If you use both a computer and a tablet or smartphone, it is very useful to be able to share documents between those devices.
Dropbox is a cloud storage solution designed for this exact scenario.
Preliminary note: the USB stick.
The USB stick is kind of the physical version of the cloud in this scenario. But it comes with a major flaw: you will have to manually manage the copies back and forth, and number of versions of the same document will grow rapidly. Suppose you have a document names “first lesson.docx” on your computer and you want to take it on the move on your iPad. You will first make a copy of the document on your USB stick. Before you know, you already have 2 (identical for now) copies of the same document. Once you edit that document on the iPad, you’ll have to save it back onto the USB stick, and not forget to copy it back on your computer, before you can edit it there. And the same process applies to share it again on the iPad via the USB stick. It is rather easy to mess up the versions if you don’t have a strong discipline. Now imagine you are working not on one but tens of documents: managing the versions of those between the USB stick, the computer and the tablet will be a nightmare for sure. USB Stick does not sound like the good option for this scenario.
Here is the scenario: get access to all my documents (or a selection of them) on both my computer and tablet without having to manage file copies and versions manually.
In this scenario, we need a computer, a tablet or smartphone, a Dropbox account and an application able to edit the document on the computer or the tablet. Let’s take the Word example and assume we have it installed on the computer and the tablet.
- Get a Dropbox account: Visit Dropbox website https://www.dropbox.com/, in order to sign up or sign in to an existing account. Dropbox is free for up to 5GB of storage.
- Install the Dropbox application on the computer: this will create a virtual folder on the computer, that syncs with the cloud storage of Dropbox.
- Install Dropbox app on the tablet or smartphone, via the App Store, just like for any other application, and connect to the same Dropbox account created in step 1.
- On the computer, move all the desired documents files to the Dropbox folder. This will upload the documents to the cloud storage at Dropbox. This step can take some time depending on the speed of your internet connection upstream.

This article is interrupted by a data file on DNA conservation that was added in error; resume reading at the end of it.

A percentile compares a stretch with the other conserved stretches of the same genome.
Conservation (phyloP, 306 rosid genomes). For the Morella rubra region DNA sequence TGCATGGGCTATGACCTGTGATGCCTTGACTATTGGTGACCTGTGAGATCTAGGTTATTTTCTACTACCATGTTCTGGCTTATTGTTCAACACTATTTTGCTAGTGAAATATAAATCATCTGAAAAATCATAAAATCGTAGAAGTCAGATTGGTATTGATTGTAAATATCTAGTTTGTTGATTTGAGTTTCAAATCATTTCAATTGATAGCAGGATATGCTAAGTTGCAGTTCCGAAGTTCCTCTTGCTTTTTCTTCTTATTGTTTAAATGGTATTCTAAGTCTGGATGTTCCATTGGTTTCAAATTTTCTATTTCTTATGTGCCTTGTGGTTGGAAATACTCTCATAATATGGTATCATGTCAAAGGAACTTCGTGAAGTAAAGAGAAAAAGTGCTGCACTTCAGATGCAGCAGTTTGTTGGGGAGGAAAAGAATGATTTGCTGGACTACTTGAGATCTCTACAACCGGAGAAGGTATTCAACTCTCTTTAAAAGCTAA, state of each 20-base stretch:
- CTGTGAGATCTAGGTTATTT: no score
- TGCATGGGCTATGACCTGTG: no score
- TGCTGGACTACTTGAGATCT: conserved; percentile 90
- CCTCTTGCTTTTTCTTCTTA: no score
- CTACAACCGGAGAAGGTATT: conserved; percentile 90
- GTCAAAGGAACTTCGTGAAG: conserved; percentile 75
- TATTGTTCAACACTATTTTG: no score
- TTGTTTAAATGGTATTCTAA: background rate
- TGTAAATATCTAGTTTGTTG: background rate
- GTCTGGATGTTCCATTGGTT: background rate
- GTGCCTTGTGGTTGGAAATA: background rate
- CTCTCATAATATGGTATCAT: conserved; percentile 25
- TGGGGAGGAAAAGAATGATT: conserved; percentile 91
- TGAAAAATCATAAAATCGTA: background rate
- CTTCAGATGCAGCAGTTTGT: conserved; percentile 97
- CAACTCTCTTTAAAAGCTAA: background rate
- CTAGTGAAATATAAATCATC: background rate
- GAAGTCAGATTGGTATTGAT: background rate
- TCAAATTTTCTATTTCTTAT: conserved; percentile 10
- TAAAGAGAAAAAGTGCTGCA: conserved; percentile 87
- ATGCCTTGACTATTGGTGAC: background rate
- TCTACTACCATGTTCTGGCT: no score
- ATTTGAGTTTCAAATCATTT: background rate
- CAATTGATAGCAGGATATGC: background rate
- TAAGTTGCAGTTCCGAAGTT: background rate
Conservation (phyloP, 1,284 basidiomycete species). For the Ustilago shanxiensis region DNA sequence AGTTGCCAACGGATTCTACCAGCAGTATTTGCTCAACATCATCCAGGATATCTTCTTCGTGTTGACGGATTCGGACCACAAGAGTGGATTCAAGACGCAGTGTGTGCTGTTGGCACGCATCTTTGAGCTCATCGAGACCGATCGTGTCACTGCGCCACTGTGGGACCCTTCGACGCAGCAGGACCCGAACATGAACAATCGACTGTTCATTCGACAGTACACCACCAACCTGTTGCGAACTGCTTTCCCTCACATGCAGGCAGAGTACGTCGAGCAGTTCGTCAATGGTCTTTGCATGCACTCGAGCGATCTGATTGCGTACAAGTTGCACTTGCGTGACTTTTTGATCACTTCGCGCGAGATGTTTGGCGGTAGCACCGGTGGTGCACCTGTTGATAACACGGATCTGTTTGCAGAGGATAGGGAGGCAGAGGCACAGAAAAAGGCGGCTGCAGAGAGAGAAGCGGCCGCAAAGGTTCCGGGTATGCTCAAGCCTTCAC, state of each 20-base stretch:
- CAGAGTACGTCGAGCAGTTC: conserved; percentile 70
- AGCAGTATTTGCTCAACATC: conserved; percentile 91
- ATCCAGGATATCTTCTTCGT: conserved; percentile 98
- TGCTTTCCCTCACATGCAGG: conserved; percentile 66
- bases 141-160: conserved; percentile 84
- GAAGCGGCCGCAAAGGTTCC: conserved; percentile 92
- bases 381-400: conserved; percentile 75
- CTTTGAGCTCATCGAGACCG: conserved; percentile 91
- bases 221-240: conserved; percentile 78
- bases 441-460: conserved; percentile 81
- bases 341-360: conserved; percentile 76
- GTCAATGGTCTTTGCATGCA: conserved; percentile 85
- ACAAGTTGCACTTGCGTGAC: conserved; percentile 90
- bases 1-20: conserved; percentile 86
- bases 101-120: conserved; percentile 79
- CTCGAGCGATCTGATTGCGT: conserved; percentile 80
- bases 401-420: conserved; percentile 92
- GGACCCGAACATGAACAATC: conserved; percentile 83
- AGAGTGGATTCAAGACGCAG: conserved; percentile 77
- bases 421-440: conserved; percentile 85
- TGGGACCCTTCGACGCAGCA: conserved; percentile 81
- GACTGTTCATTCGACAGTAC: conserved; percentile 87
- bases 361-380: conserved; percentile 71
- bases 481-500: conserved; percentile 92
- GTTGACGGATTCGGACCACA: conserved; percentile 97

Viewing and editing documents online
In this scenario, the computer and the tablet are connected to Internet.
Access the document on the computer
- On the computer, open the document from the Dropbox folder by double-clicking the file. The document opens in Word, in read-write mode.
- When saving the changes, the document is saved on both the local folder and the cloud storage. The document is in sync.
Access the document on the tablet
- On the tablet, start the Word app
- In the Open menu, you have first to add the Places where your documents are stores, such as Dropbox (in this case) or Dropbox, or any other stotage service.
- Obviously you’ll have to connect to Dropbox using the same account as previously 😉
- You can now see your documents in the Dropbox folder and open them by simply clicking them.
- In order to edit, just tap the cursor where needed and start typing.
- In order to end editing and save the document, simply tap the left arrow on top left corner of the screen.
- The document is automatically saved into the Dropbox cloud and becomes available on the computer (in sync).
Offline mode variant
The Dropbox app on the tablet allows to make a document available offline.
- On the tablet, launch the Dropbox app;
- Navigate to the desired document;
- Tap the little down arrow icon on the right and select Make Available Offline
- The document is now available offline.
Full edit mode and sync!
As opposed to OneDrive, Dropbox allows full edition mode offline. Just click the Edit button in the Offline Copy warning.
You can now edit the document offline. At next connection the changes will be sync’d back to the Dropbox cloud. This is fully transparent and works very nicely.
Dropbox is really superior Cloud storage solution thanks to these full fledge offline capabilities, despite the lower storage capacity for free and the only 1TB pay option at 100EUR/year. 1TB might be too much.
Feel free to share your own experience with this using the comments.